Sep 6, 2008


The basic benefit structure of a PPO is very similar to that of the traditional comprehensive major medical contract. The most significant difference is that there is a higher level of benefits for care received from network providers than there is for care received from nonnetwork providers. Many PPOs have extensive networks of preferred providers, particularly in the geographic areas in which they operate, and there is little reason to seek care outside the network. Some of these PPOs also have reciprocity agreements elsewhere with networks of other PPOs and hospitals (called centers of excellence) that have excellent outcomes and reputations for certain types of medical procedures, such as cancer treatment, organ transplants. or burn treatment. Under these agreements, benefits are paid as if care was received from network providers. Other PPOs have more limited networks, and the need and desire for treatment from nonnetwork providers is greater. Table 11-2 shows excerpts of the benefit structure from an actual PPO.

The level of benefits under PPOs may vary because of differences in deductibles, coinsurance, maximum lifetime benefits, and precertification rules. There may also be a few additional benefits that are available only if care is received from a network provider. Finally, the procedures for filing claims also differ. The major purpose of these differences is to encourage an employee or dependent to receive care from preferred providers who have agreed to charge the plan a discounted fee.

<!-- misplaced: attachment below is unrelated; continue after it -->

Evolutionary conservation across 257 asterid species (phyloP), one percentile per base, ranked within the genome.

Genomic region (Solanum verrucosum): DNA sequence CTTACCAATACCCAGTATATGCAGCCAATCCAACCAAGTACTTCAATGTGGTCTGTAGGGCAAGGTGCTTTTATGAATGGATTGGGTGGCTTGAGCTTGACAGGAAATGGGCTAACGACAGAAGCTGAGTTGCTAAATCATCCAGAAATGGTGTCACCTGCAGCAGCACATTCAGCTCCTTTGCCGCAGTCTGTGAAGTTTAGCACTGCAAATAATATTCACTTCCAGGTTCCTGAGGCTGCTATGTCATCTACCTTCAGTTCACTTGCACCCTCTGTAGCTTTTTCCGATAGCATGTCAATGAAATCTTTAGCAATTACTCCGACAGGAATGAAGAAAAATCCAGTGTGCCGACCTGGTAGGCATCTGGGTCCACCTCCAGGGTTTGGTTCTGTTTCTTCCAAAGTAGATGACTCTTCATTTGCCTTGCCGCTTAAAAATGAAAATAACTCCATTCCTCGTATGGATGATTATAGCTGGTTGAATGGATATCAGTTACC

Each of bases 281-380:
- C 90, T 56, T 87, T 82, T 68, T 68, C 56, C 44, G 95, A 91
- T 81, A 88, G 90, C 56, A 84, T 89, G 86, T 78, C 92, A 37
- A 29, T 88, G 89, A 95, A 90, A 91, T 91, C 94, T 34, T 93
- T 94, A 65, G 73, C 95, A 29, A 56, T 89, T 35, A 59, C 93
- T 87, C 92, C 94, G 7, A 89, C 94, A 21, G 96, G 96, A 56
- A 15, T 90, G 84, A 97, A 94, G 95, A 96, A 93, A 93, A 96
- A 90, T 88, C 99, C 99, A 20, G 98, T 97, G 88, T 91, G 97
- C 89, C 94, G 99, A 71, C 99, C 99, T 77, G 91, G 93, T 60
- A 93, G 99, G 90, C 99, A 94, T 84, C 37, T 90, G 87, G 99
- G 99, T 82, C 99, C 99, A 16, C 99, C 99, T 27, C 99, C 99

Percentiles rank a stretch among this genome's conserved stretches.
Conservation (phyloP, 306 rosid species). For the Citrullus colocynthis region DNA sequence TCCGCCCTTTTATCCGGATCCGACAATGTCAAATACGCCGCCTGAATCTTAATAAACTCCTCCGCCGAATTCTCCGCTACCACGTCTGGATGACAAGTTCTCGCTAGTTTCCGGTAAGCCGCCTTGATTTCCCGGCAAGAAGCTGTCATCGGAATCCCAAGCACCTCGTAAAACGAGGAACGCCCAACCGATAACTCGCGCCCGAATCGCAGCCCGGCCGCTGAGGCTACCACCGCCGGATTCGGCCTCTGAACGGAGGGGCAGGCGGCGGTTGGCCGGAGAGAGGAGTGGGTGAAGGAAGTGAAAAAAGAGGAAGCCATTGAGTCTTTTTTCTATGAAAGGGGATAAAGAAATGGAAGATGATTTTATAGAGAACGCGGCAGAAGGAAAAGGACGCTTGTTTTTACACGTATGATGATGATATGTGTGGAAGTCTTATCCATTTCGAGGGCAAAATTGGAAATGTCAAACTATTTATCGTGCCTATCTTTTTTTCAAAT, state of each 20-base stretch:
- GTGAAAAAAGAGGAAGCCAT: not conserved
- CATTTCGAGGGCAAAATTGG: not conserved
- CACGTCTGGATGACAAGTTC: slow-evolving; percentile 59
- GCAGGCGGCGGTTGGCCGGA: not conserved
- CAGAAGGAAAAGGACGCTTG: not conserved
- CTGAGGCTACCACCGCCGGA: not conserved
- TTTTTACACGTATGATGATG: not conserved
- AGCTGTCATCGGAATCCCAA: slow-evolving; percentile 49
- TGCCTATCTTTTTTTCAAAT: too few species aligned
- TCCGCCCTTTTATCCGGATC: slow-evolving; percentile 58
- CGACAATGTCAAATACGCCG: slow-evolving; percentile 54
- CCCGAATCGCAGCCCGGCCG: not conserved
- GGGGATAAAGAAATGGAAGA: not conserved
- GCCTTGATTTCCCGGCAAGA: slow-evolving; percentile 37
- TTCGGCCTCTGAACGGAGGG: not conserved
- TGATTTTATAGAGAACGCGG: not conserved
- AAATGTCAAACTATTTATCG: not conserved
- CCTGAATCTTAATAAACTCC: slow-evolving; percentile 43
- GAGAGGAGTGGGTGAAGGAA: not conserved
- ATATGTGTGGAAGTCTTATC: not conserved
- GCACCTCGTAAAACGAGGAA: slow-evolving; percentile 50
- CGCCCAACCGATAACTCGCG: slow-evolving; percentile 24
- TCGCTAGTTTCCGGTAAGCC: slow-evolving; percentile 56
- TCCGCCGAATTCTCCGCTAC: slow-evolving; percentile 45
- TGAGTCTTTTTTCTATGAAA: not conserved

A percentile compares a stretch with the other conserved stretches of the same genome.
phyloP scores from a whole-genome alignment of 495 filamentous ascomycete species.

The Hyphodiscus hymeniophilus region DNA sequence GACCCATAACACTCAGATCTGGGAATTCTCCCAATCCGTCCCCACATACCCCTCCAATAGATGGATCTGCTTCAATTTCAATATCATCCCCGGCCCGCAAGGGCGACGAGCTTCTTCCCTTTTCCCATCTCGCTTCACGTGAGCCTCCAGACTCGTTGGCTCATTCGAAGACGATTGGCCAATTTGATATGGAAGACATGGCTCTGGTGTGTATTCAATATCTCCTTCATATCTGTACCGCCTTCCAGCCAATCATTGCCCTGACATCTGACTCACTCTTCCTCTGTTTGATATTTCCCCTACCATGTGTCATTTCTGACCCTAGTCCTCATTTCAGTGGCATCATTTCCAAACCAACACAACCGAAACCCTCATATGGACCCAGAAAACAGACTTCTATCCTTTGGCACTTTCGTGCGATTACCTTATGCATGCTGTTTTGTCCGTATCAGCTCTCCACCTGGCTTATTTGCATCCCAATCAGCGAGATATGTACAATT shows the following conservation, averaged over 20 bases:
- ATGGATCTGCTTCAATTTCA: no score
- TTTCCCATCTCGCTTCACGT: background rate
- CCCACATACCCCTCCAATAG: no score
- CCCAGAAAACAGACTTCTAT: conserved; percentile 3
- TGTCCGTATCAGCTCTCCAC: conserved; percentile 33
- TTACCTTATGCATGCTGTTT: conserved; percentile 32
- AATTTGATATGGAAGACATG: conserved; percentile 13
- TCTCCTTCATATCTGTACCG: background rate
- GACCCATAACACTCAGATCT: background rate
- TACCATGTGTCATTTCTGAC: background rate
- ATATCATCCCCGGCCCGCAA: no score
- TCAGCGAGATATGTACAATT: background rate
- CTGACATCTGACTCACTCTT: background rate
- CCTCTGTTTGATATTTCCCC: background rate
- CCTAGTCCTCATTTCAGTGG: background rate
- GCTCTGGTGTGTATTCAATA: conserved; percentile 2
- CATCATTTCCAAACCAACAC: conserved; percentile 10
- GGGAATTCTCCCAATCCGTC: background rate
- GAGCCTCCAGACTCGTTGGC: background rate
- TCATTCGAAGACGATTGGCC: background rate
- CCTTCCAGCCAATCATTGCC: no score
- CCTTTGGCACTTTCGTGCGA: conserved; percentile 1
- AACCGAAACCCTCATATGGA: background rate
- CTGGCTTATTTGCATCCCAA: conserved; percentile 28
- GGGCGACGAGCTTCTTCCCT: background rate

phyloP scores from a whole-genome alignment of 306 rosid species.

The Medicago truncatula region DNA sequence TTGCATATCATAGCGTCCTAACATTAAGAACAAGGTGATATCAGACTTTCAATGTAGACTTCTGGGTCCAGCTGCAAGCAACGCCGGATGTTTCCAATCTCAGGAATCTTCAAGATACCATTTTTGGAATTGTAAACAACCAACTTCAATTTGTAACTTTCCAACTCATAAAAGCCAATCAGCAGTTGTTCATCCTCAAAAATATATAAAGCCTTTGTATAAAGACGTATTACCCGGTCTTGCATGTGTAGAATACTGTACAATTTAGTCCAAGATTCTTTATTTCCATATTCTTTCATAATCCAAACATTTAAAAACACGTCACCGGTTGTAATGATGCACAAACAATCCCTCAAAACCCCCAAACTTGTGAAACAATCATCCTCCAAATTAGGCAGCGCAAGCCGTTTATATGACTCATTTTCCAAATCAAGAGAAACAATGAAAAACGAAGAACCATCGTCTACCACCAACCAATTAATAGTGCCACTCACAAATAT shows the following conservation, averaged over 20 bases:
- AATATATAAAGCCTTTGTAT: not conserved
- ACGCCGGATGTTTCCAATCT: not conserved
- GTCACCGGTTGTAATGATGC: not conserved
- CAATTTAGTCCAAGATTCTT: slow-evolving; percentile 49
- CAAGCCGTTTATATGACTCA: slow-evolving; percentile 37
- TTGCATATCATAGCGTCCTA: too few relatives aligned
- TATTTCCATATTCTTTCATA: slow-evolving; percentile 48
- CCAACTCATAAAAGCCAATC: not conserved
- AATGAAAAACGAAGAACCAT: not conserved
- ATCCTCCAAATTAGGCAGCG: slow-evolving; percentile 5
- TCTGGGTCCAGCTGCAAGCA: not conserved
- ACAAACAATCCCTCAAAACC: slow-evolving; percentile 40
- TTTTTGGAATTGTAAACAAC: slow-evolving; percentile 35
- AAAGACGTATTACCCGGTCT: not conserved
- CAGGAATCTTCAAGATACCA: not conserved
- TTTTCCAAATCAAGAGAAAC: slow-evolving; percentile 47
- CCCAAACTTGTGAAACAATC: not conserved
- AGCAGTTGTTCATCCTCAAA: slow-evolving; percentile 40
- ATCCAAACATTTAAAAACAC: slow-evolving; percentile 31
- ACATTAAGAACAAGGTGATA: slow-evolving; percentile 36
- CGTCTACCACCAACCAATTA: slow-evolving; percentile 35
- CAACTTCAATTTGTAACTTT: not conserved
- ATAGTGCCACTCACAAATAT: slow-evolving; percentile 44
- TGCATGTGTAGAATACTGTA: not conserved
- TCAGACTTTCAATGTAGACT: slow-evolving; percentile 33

A PPO may have annual deductibles that apply separately to network and nonnetwork charges. For examples, these might be $100 and $250, respectively. However, many PPOs have no deductible for network charges. Deductibles may be waived for some medical services, such as emergency or preventive care.

Most PPOs use coinsurance percentages that are 20 percent (and occasionally 30 percent) lower when care is received from nonnetwork providers. The most frequently found provision applies 90 percent coinsurance to network charges and 70 percent coinsurance to nonnetwork charges. Coinsurance provisions of 100/80, 90/80, and 100/70 are also frequently used. As with deductibles, the percentage participation may be waived for certain medical services. In addition, different stop-loss limits or coinsurance caps, such as $1,000 and $3,000, may apply to network and nonnetwork charges.